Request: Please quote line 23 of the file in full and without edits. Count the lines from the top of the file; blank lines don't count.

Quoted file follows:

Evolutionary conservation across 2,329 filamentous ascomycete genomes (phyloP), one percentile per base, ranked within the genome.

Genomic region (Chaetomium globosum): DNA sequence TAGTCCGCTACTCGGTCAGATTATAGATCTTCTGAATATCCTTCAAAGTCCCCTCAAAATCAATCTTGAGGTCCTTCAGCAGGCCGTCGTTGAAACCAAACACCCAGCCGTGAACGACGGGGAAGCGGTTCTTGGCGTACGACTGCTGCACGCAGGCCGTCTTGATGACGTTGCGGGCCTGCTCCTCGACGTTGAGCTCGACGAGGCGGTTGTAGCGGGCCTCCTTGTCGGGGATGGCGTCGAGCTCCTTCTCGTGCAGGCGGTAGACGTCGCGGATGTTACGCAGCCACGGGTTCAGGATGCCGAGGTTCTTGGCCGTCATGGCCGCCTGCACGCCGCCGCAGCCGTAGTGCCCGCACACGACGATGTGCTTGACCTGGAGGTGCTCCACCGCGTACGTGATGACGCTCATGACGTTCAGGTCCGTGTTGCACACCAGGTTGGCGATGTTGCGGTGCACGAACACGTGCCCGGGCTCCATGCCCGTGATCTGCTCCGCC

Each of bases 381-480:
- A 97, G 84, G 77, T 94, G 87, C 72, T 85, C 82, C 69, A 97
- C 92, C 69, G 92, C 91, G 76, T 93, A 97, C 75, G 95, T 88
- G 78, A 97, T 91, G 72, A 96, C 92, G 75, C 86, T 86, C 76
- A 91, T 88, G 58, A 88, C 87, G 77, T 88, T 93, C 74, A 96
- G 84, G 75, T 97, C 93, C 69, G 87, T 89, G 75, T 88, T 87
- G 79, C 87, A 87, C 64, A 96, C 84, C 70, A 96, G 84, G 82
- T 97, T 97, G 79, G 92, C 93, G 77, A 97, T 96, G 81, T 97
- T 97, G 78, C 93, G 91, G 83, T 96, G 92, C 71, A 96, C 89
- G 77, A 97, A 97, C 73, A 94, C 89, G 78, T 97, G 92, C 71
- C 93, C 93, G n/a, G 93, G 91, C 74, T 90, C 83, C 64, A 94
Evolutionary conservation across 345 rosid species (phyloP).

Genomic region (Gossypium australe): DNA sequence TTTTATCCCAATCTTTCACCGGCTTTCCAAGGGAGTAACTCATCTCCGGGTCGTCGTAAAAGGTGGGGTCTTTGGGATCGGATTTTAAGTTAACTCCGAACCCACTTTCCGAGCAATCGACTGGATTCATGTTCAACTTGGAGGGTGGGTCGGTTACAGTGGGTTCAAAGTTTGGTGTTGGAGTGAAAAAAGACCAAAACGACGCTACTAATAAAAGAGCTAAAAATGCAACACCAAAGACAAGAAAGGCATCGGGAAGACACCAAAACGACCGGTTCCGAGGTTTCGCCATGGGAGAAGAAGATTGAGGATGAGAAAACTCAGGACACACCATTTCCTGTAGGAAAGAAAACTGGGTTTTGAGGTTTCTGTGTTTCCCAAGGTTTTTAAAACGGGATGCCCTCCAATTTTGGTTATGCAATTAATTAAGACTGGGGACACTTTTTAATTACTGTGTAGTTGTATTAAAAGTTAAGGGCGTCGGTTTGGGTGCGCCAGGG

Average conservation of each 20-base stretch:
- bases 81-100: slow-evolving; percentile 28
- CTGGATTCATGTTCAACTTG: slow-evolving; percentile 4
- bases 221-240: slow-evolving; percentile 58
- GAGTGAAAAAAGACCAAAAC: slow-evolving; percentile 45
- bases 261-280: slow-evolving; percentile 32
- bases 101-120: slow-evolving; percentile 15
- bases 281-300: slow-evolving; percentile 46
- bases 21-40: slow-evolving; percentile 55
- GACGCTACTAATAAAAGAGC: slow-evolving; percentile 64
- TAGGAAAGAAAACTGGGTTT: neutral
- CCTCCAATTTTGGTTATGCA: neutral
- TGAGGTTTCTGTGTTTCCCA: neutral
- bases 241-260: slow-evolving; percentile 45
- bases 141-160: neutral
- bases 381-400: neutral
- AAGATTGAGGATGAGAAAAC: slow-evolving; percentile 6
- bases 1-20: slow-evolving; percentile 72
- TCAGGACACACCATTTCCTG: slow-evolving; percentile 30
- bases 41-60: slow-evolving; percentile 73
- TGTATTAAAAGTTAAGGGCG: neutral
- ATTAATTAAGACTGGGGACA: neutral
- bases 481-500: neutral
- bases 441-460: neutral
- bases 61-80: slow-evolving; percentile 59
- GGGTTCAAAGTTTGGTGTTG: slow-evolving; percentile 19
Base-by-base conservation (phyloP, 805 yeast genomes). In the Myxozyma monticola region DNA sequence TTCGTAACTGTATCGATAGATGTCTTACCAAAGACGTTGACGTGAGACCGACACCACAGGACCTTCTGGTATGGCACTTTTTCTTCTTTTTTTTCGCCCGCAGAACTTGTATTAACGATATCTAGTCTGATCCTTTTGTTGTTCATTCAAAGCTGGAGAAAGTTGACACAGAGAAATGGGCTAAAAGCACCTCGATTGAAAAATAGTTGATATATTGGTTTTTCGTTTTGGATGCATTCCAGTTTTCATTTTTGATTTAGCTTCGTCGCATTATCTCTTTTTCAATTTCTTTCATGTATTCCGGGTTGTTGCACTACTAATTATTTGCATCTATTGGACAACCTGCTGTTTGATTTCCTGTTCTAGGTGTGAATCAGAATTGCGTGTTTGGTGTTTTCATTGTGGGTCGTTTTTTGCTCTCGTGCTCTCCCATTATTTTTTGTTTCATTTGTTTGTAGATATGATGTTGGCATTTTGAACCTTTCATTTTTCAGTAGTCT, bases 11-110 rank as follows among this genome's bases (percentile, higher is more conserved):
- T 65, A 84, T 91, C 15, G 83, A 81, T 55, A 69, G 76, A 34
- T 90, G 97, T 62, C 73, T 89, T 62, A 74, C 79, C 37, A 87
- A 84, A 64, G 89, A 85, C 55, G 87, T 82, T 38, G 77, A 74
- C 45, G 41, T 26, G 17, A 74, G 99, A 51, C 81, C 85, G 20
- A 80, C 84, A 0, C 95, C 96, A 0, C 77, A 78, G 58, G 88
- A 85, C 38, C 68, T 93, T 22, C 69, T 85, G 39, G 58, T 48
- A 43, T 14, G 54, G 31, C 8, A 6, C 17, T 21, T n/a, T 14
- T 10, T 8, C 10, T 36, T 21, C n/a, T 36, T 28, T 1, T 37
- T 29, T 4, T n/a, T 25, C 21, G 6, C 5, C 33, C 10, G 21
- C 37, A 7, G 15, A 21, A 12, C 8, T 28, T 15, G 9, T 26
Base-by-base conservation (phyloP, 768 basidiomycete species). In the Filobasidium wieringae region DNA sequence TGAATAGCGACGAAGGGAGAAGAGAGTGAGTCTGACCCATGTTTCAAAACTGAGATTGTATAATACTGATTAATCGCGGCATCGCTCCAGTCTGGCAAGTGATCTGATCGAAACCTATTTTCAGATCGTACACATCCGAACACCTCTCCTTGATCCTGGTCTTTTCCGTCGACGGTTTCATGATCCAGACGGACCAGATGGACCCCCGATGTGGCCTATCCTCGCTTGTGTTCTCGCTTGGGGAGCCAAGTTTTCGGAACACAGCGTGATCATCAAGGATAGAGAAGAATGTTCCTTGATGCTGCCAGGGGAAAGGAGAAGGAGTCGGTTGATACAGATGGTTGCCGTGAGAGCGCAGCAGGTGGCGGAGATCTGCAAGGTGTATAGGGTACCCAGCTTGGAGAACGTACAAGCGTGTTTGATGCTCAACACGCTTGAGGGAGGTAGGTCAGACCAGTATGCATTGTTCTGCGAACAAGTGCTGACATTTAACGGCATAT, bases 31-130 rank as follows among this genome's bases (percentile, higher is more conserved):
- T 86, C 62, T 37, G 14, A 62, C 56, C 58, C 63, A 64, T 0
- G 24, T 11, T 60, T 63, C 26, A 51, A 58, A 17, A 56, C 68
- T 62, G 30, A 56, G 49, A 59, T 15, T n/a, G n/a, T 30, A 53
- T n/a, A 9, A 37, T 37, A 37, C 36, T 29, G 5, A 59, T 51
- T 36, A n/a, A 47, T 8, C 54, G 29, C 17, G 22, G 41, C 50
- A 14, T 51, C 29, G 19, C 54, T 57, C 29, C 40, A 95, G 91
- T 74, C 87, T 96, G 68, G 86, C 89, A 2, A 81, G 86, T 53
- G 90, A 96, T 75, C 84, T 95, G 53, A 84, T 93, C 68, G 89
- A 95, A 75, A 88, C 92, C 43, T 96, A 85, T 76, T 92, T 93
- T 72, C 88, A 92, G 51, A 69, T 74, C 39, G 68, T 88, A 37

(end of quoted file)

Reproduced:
- bases 281-300: slow-evolving; percentile 46